Audi: Decision on new U.S. plant will come this year


Audi will decide this year whether it needs to build a production facility in the United States to take full advantage of the electric vehicle tax subsidies contained in the Inflation Reduction Act, the premium brand’s CEO said Thursday.

Speaking from Germany during Audi’s annual press conference with global media, CEO Markus Duesmann said the brand is actively studying whether to expand its production footprint into the U.S. and will make a decision soon.

“The United States is an extremely important market for us,” Duesmann told journalists through an interpreter on an online broadcast. “We have considered to expand capacities, but the decision has not been taken yet.”

As for the Inflation Reduction Act, Duesmann said “you cannot ignore it as a company, and it has to be a wake-up call. And the European Union also have to find an answer to this, but it must be a nonprotectionist answer. We are really closely observing [its impact] in the market; it seems to be a very positive development, so the decisions will be [made] this year.”

Audi plans to invest about $45 billion over the next several years around the globe as it continues to transition to an exclusively EV lineup by 2033. Included in that investment will be 20 new or freshened models, of which 10 are EVs, Duesmann said.

The brand will also recast the nomenclature of its products, using even numbers to represent EVs and odd numbers to identify traditional combustion and plug-in hybrid vehicles.

The new naming structure began with the introduction of the Q8 e-tron full-size EV crossover, and followed with the Q4 e-tron and upcoming Q6 e-tron crossovers. Vehicles that currently don’t fit neatly into that nomenclature — such as the current A4 and A6 ICE-powered sedans — will maintain their current names until they are succeeded by EVs in their segment, Audi executives later clarified.

In another announcement, Audi CFO Jürgen Rittersberger said the brand was studying whether to combine Audi dealerships with its premium motorcycle brand Ducati in regions around the globe, including the United States, to “fill holes” in its distribution system. Audi of America President Daniel Weissland clarified later that any combination of the two brands would be on a spot basis where opportunities exist and not systemwide.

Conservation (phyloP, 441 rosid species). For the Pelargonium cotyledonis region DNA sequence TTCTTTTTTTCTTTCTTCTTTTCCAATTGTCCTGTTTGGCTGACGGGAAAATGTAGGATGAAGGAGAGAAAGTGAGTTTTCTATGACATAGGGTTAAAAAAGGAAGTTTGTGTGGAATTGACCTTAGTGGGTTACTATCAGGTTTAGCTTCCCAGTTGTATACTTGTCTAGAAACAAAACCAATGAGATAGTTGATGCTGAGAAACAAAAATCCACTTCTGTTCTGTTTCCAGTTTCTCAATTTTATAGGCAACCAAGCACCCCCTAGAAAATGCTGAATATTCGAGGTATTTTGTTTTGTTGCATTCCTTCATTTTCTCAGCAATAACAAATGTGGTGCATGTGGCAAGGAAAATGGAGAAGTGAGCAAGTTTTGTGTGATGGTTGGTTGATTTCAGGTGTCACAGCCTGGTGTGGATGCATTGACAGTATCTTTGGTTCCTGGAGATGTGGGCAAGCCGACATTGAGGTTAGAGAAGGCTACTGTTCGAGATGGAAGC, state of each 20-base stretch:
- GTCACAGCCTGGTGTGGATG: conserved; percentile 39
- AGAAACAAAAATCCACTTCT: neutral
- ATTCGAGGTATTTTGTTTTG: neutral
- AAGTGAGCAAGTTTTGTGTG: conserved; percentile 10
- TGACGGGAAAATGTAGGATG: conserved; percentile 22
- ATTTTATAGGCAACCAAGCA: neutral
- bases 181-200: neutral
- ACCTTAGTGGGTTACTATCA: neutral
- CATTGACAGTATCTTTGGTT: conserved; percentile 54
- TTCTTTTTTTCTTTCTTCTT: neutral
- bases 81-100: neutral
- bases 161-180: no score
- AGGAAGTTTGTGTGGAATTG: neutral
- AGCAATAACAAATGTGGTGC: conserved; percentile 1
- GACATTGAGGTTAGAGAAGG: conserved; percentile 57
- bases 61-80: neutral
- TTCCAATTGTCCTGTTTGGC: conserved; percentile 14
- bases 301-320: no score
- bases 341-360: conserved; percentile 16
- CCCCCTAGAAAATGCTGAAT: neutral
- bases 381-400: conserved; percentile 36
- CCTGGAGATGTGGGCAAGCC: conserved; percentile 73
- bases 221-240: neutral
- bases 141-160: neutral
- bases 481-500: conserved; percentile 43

In later comments, Weissland and Hildegard Wortmann, head of sales for Audi AG, noted the brand’s 2022 performance, with sales up significantly in the second half of the year as production woes eased slightly. Audi’s U.S. sales were down 28 percent in the first six months of 2022 as it dealt with the chip shortage and fallout from Russia’s invasion of Ukraine, but finished up 20 percent in the third quarter and 63 percent in the fourth quarter, off just 4.7 percent at 186,875.

They said the trend continued into 2023, with Audi of America posting its best February sales on record. However, the brand reports its sales only quarterly, so the figures weren’t available. 

Weissland added that Audi posted record sales last year of aftermarket products, which include items such as accessories and warranty products.

On plans to increase U.S sales and market share, Weissland said “we are focused on an ambitious but responsible growth” in the highly competitive premium segment.  “And that’s important, because it needs to be sustainable for our dealer partners and for us. We are not just, for the sake of chasing numbers, punching cars into the market.”

Wortmann said the brand has rebuilt its relationship with its U.S. dealer network that deteriorated after Volkswagen Group’s diesel emissions scandal. “We’ve moved really to build back the trust, and we are really back into good, constructive discussions with our dealer councils and with our dealer partners,” she said. “We need to be reliable partners, and profitable partners for them [because] we have a strong ambition to grow.”

Asked about the drop in leasing and its worrying long-term impact, Weissland said Audi “will make sure we stay competitive” with leasing offers, but that the market factors that have pushed up costs continue for all automakers. “The lease channel is a very expensive channel.”


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